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Elucidation of the molecular mechanisms by which plants respond to osmotic stress elicited by desiccation, salt, and cold is required to increase stress tolerance in crops. Many physiological responses to ensure acclimation adverse environmental conditions require the synthesis and perception of the plant hormone abscisic acid (ABA).

We have demonstrated that if a germinated seedling is challenged with water deficit, it can arrest its growth until adequate water status is restored. This growth arrest to ensure seedling survival is dependent on ABA and requires the transcription factor ABI5. In the absence of ABA, ABI5 is targeted for ubiquitin-mediated proteolysis. A screen for interacting partners of ABI5 led to the identification of AFP, which enhances ABI5 degradation in the absence of ABA.

Reproduced, with permission, from Genes and Development Vol 15 (14). © 2001 by Cold Spring Harbor Laboratory Press.

The ubiquitin-like protein SUMO also participates in ABA signal transduction. We demonstrated that increased SUMOylation attenuates ABA-mediated growth inhibition and amplified induction of certain ABA-and stress-responsive genes. Accordingly, a reduction in the expression of an Arabidopsis SUMO-conjugase accentuates ABA-mediated growth inhibition.

Another aspect of our research into ABA-mediated molecular responses to stress concerns assessment of the roles of microRNAs in mounting adaptive responses to water deprivation. In collaboration with members of Terry Gaasterland's lab at Rockefeller University, we have used an in silico approach to screen for potential microRNA genes in the Arabidopsis genome and are investigating several candidates likely to mediate post-transcriptional regulation of ABA-mediated responses to water deprivation.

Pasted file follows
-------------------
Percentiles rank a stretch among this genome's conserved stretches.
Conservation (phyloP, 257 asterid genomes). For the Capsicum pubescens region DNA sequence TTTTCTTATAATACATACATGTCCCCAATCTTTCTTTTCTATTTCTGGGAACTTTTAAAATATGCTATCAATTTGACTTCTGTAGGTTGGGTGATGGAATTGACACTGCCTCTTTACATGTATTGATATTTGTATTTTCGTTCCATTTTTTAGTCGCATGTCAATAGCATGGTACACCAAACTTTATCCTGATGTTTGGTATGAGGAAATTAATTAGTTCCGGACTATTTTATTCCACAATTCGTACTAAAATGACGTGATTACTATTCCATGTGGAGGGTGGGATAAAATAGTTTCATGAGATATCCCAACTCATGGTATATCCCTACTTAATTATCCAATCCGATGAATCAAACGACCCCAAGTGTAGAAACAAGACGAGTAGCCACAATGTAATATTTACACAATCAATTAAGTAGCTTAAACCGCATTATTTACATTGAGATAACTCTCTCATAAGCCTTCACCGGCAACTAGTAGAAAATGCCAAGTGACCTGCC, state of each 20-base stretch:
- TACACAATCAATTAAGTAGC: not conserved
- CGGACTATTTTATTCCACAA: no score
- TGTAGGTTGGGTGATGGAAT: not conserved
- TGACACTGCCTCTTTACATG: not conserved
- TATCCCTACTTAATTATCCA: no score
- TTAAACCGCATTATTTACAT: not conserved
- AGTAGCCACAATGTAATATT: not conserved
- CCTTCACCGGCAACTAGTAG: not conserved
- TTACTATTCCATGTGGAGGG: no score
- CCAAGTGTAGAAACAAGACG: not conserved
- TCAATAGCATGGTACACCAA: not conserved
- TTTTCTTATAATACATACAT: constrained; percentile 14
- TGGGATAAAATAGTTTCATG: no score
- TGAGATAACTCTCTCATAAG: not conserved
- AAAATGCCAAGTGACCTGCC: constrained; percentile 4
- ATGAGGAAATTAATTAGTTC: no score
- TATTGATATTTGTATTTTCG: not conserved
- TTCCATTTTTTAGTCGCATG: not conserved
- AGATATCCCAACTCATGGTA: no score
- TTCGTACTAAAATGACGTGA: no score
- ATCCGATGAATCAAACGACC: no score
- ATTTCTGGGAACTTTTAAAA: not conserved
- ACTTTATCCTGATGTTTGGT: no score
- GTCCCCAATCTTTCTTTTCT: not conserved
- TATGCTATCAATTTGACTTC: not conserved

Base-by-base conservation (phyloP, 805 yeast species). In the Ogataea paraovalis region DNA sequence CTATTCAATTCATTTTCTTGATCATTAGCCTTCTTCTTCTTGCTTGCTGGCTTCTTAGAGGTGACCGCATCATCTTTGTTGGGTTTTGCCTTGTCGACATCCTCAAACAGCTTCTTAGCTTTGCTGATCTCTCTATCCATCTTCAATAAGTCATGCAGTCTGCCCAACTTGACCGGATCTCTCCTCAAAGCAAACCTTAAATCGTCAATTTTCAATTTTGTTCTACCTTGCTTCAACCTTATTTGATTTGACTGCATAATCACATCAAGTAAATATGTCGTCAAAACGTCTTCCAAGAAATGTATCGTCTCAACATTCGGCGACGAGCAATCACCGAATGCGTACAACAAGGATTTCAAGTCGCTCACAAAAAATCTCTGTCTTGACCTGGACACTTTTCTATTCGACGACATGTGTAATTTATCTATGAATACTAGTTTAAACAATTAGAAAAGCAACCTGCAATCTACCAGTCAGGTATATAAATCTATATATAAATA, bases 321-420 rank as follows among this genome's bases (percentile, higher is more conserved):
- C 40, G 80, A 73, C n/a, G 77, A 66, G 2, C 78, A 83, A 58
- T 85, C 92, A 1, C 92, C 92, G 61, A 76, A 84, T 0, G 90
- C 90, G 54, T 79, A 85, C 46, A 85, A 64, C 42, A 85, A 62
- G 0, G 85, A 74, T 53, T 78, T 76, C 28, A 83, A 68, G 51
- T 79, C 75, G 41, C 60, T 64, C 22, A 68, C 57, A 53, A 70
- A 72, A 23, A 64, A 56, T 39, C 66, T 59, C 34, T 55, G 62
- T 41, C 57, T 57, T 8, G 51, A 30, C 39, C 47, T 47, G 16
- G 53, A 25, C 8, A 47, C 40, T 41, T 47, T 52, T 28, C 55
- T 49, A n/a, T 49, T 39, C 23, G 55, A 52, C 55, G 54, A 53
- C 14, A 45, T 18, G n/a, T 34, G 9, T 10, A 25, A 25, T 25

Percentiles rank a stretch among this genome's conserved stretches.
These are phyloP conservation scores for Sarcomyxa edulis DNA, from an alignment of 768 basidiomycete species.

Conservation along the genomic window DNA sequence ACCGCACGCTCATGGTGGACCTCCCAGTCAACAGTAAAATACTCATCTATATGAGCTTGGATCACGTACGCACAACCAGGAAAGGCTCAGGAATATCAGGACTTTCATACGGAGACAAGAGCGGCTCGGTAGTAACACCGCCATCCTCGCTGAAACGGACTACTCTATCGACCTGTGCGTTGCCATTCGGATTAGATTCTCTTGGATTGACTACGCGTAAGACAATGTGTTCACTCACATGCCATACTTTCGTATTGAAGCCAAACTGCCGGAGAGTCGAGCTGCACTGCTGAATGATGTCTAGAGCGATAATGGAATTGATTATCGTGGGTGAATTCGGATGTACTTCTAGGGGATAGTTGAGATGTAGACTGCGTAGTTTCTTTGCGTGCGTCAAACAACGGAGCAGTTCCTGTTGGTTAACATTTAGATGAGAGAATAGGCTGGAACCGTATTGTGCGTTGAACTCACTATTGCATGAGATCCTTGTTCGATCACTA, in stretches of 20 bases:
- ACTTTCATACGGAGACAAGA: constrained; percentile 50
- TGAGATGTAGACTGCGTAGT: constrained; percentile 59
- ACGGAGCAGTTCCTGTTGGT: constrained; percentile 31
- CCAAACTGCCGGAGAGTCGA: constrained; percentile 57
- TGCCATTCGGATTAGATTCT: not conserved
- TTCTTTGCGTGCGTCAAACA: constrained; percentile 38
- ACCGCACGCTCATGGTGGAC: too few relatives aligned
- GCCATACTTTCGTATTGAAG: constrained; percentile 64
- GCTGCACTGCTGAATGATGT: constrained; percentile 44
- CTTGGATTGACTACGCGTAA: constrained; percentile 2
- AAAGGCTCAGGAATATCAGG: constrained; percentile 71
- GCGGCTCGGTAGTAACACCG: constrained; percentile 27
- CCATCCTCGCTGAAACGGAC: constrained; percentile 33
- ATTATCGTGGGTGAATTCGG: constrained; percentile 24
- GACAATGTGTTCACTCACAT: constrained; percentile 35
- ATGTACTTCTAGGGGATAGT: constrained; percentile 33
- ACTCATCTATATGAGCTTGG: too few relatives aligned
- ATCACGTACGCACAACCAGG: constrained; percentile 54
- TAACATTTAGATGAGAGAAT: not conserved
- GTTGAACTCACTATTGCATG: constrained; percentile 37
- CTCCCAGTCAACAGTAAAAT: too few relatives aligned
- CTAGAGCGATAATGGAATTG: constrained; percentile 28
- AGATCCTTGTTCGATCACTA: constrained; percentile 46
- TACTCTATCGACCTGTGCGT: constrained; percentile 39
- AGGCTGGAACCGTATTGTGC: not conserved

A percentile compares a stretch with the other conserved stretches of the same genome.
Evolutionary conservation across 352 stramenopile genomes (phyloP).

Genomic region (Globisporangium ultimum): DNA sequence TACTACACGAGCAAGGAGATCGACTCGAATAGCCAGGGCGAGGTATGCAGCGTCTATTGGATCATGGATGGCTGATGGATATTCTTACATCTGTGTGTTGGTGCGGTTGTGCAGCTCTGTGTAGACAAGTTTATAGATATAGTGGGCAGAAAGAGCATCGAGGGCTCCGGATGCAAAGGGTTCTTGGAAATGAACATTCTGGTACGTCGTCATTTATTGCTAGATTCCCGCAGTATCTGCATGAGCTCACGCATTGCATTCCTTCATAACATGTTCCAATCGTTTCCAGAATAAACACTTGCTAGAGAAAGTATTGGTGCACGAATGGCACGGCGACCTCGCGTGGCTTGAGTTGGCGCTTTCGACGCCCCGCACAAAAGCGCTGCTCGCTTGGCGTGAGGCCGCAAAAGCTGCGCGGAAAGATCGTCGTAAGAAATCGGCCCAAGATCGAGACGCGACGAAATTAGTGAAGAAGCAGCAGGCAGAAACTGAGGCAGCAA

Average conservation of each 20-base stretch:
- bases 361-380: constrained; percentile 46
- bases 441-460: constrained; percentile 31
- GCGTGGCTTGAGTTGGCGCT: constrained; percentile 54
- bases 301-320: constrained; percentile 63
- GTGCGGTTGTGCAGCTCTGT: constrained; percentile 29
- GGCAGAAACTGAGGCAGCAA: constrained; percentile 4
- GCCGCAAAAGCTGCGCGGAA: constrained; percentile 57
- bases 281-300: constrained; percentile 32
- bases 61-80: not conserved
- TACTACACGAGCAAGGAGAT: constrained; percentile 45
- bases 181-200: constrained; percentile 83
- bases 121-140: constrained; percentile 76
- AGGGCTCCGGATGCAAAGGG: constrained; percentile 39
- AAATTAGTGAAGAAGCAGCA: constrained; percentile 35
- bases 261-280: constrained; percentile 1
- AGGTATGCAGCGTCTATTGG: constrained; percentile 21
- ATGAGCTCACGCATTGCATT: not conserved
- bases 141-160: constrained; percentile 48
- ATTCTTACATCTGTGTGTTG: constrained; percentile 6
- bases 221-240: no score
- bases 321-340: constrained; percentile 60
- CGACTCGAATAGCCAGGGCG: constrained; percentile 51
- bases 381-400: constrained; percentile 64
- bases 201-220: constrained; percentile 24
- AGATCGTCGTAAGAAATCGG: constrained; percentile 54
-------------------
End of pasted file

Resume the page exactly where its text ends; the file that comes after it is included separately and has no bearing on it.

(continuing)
Zhang X, Garreton V, Chua N-H (2005) The AIP2 E3 ligase acts as a novel negative regulator of ABA signaling by promoting ABI3 degradation. Genes Dev. 19:1532-1543

Lopez-Molina L, Mongrand S, Kinoshita N, Chua NH (2003) AFP is a novel negative regulator of ABA signaling that promotes ABI5 protein degradation. Genes Dev 17:410-418

Lois LM, Lima CD, Chua NH (2003) Small ubiquitin-like modifier modulates abscisic acid signaling in Arabidopsis. Plant Cell 15: 1347-1359

Duque P, Chua NH (2003) IMB1, a bromodomain protein induced during seed imbibition, regulates ABA- and phyA-mediated responses of germination in Arabidopsis. Plant J 35:787-799

Wu Y, Sanchez JP, Lopez-Molina L, Himmelbach A, Grill E, Chua NH (2003) The abi1-1 mutation blocks ABA signaling downstream of cADPR action. Plant J 34:307-315

Lopez-Molina L, Mongrand B, McLachlin DT, Chait BT, Chua NH (2002) ABI5 acts downstream of ABI3 to execute an ABA-dependent growth arrest during germination. Plant J 32:317-328

Hoth S, Morgante M, Sanchez JP, Hanafey MK, Tingey SV, Chua NH (2002) Genome-wide gene expression profiling in Arabidopsis thaliana reveals new targets of abscisic acid and largely impaired gene regulation in the abi1-1 mutant. J Cell Sci 115:4891-4900

Lopez-Molina L, Mongrand S, Chua NH (2001) A postgermination developmental arrest checkpoint is mediated by abscisic acid and requires the ABI5 transcription factor in Arabidopsis. Proc Natl Acad Sci USA 98:4782-4787

Lemichez E, Wu Y, Sanchez JP, Mettouchi A, Mathur J, Chua NH (2001) Inactivation of AtRac1 by abscisic acid is essential for stomatal closure. Genes Dev 15:1808-1816

Sanchez JP, Chua NH (2001) Arabidopsis PLC1 is required for secondary responses to abscisic acid signals. Plant Cell 13:1143-1154